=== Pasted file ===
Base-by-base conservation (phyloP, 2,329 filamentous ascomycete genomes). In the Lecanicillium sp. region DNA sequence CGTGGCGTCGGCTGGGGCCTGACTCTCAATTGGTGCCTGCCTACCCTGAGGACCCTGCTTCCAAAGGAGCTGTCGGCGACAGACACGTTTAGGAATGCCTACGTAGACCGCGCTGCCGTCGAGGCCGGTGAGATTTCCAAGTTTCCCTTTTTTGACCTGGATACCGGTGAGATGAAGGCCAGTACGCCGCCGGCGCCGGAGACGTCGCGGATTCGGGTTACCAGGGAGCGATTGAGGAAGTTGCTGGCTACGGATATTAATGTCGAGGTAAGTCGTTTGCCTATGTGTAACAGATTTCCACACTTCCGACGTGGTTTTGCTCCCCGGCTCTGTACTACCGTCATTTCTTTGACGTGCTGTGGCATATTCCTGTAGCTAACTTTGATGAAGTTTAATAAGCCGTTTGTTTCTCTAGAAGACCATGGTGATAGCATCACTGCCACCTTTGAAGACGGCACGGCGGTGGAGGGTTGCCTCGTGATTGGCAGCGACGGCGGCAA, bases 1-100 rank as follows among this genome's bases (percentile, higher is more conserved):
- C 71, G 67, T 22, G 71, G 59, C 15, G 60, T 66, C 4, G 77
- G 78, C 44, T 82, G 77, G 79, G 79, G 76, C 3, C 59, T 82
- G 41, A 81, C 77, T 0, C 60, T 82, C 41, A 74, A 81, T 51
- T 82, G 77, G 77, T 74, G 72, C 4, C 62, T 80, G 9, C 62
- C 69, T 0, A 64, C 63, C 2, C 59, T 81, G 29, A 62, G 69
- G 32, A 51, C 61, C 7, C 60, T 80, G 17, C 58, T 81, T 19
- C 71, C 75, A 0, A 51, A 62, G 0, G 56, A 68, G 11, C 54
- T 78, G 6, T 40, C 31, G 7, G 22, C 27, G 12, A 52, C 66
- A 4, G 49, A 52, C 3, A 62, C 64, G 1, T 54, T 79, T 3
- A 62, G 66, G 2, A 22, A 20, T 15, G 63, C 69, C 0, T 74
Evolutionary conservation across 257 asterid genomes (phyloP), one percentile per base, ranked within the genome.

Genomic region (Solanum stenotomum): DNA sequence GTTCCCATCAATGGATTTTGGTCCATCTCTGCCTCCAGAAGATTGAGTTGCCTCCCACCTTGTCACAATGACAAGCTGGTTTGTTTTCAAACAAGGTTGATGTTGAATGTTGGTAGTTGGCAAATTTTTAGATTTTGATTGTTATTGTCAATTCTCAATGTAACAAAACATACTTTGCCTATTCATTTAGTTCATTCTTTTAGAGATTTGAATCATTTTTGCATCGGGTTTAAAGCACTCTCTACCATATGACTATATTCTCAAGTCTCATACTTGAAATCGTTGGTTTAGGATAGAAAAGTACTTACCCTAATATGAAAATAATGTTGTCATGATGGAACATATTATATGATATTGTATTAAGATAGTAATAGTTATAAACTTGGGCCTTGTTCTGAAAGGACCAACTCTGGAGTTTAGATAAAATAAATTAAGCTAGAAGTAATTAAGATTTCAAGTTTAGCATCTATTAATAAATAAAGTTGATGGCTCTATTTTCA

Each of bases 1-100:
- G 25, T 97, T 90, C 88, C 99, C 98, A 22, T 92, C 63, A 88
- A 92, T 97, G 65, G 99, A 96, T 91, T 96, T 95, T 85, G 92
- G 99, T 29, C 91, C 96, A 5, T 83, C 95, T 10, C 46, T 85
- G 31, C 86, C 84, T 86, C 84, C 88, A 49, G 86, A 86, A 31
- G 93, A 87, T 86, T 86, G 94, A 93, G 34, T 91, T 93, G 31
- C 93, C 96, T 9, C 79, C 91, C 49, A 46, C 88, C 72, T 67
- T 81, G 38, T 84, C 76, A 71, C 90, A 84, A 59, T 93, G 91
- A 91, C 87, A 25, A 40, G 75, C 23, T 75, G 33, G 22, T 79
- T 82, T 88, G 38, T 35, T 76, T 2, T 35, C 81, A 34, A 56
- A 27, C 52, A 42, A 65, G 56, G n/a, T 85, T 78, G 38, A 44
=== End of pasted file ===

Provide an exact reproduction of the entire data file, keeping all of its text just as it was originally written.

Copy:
Base-by-base conservation (phyloP, 2,329 filamentous ascomycete genomes). In the Lecanicillium sp. region DNA sequence CGTGGCGTCGGCTGGGGCCTGACTCTCAATTGGTGCCTGCCTACCCTGAGGACCCTGCTTCCAAAGGAGCTGTCGGCGACAGACACGTTTAGGAATGCCTACGTAGACCGCGCTGCCGTCGAGGCCGGTGAGATTTCCAAGTTTCCCTTTTTTGACCTGGATACCGGTGAGATGAAGGCCAGTACGCCGCCGGCGCCGGAGACGTCGCGGATTCGGGTTACCAGGGAGCGATTGAGGAAGTTGCTGGCTACGGATATTAATGTCGAGGTAAGTCGTTTGCCTATGTGTAACAGATTTCCACACTTCCGACGTGGTTTTGCTCCCCGGCTCTGTACTACCGTCATTTCTTTGACGTGCTGTGGCATATTCCTGTAGCTAACTTTGATGAAGTTTAATAAGCCGTTTGTTTCTCTAGAAGACCATGGTGATAGCATCACTGCCACCTTTGAAGACGGCACGGCGGTGGAGGGTTGCCTCGTGATTGGCAGCGACGGCGGCAA, bases 1-100 rank as follows among this genome's bases (percentile, higher is more conserved):
- C 71, G 67, T 22, G 71, G 59, C 15, G 60, T 66, C 4, G 77
- G 78, C 44, T 82, G 77, G 79, G 79, G 76, C 3, C 59, T 82
- G 41, A 81, C 77, T 0, C 60, T 82, C 41, A 74, A 81, T 51
- T 82, G 77, G 77, T 74, G 72, C 4, C 62, T 80, G 9, C 62
- C 69, T 0, A 64, C 63, C 2, C 59, T 81, G 29, A 62, G 69
- G 32, A 51, C 61, C 7, C 60, T 80, G 17, C 58, T 81, T 19
- C 71, C 75, A 0, A 51, A 62, G 0, G 56, A 68, G 11, C 54
- T 78, G 6, T 40, C 31, G 7, G 22, C 27, G 12, A 52, C 66
- A 4, G 49, A 52, C 3, A 62, C 64, G 1, T 54, T 79, T 3
- A 62, G 66, G 2, A 22, A 20, T 15, G 63, C 69, C 0, T 74
Evolutionary conservation across 257 asterid genomes (phyloP), one percentile per base, ranked within the genome.

Genomic region (Solanum stenotomum): DNA sequence GTTCCCATCAATGGATTTTGGTCCATCTCTGCCTCCAGAAGATTGAGTTGCCTCCCACCTTGTCACAATGACAAGCTGGTTTGTTTTCAAACAAGGTTGATGTTGAATGTTGGTAGTTGGCAAATTTTTAGATTTTGATTGTTATTGTCAATTCTCAATGTAACAAAACATACTTTGCCTATTCATTTAGTTCATTCTTTTAGAGATTTGAATCATTTTTGCATCGGGTTTAAAGCACTCTCTACCATATGACTATATTCTCAAGTCTCATACTTGAAATCGTTGGTTTAGGATAGAAAAGTACTTACCCTAATATGAAAATAATGTTGTCATGATGGAACATATTATATGATATTGTATTAAGATAGTAATAGTTATAAACTTGGGCCTTGTTCTGAAAGGACCAACTCTGGAGTTTAGATAAAATAAATTAAGCTAGAAGTAATTAAGATTTCAAGTTTAGCATCTATTAATAAATAAAGTTGATGGCTCTATTTTCA

Each of bases 1-100:
- G 25, T 97, T 90, C 88, C 99, C 98, A 22, T 92, C 63, A 88
- A 92, T 97, G 65, G 99, A 96, T 91, T 96, T 95, T 85, G 92
- G 99, T 29, C 91, C 96, A 5, T 83, C 95, T 10, C 46, T 85
- G 31, C 86, C 84, T 86, C 84, C 88, A 49, G 86, A 86, A 31
- G 93, A 87, T 86, T 86, G 94, A 93, G 34, T 91, T 93, G 31
- C 93, C 96, T 9, C 79, C 91, C 49, A 46, C 88, C 72, T 67
- T 81, G 38, T 84, C 76, A 71, C 90, A 84, A 59, T 93, G 91
- A 91, C 87, A 25, A 40, G 75, C 23, T 75, G 33, G 22, T 79
- T 82, T 88, G 38, T 35, T 76, T 2, T 35, C 81, A 34, A 56
- A 27, C 52, A 42, A 65, G 56, G n/a, T 85, T 78, G 38, A 44